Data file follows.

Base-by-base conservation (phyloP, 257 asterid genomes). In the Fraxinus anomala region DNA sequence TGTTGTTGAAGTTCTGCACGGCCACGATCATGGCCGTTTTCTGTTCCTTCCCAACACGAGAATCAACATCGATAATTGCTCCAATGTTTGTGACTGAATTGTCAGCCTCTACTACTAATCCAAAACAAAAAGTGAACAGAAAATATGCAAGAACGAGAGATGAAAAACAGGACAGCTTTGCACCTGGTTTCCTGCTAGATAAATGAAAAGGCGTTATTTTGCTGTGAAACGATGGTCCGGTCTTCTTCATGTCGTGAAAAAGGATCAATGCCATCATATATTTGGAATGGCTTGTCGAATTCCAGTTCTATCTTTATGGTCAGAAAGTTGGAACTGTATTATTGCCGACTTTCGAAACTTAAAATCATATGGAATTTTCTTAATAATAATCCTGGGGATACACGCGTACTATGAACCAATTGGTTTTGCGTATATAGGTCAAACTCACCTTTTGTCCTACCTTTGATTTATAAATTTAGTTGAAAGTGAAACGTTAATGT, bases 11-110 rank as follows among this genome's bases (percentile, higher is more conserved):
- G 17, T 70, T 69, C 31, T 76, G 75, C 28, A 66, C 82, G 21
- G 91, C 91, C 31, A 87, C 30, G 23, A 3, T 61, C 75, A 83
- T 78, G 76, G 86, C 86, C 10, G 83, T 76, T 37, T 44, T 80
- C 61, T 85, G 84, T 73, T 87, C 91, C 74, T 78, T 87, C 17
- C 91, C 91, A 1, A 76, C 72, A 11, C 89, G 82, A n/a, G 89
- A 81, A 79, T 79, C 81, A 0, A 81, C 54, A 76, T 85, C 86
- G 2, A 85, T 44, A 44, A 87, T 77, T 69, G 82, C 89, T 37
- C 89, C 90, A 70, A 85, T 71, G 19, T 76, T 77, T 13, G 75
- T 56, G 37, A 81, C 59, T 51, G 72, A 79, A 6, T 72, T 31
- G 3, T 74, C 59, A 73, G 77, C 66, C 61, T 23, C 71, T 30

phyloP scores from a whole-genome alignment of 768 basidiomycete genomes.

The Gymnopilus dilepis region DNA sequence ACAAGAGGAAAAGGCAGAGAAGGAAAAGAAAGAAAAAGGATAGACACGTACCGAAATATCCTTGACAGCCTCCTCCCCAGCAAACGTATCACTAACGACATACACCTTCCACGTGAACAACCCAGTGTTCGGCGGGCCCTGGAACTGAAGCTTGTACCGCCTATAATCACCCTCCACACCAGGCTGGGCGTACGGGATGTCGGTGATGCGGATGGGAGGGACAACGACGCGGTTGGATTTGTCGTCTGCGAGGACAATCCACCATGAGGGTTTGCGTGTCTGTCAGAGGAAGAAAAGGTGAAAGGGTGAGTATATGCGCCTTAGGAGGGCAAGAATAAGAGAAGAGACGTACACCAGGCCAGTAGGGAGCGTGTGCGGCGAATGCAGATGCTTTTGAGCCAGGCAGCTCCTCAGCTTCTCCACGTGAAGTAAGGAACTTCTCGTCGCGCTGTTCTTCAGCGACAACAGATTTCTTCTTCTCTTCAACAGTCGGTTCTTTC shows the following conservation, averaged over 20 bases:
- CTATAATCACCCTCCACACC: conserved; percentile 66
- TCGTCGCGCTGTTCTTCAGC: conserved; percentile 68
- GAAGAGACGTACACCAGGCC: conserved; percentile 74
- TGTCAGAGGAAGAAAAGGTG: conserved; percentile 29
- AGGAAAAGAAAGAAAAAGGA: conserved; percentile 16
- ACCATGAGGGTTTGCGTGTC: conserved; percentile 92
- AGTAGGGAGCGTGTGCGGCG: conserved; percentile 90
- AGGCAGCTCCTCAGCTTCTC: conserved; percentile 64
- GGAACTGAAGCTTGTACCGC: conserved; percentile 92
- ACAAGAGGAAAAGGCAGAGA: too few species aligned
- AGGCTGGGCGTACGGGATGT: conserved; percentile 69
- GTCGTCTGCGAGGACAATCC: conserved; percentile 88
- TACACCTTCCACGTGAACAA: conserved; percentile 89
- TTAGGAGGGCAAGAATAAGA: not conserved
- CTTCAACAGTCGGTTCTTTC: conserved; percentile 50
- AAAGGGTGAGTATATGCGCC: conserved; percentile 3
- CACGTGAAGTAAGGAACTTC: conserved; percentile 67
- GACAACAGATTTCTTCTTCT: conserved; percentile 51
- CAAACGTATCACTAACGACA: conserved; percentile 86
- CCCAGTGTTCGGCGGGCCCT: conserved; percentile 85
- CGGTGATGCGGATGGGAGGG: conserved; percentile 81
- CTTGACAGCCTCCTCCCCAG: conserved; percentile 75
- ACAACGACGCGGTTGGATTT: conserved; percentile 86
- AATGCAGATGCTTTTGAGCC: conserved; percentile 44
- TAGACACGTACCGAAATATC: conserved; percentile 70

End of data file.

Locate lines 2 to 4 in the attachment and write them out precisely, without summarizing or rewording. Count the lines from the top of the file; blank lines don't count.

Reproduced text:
- G 17, T 70, T 69, C 31, T 76, G 75, C 28, A 66, C 82, G 21
- G 91, C 91, C 31, A 87, C 30, G 23, A 3, T 61, C 75, A 83
- T 78, G 76, G 86, C 86, C 10, G 83, T 76, T 37, T 44, T 80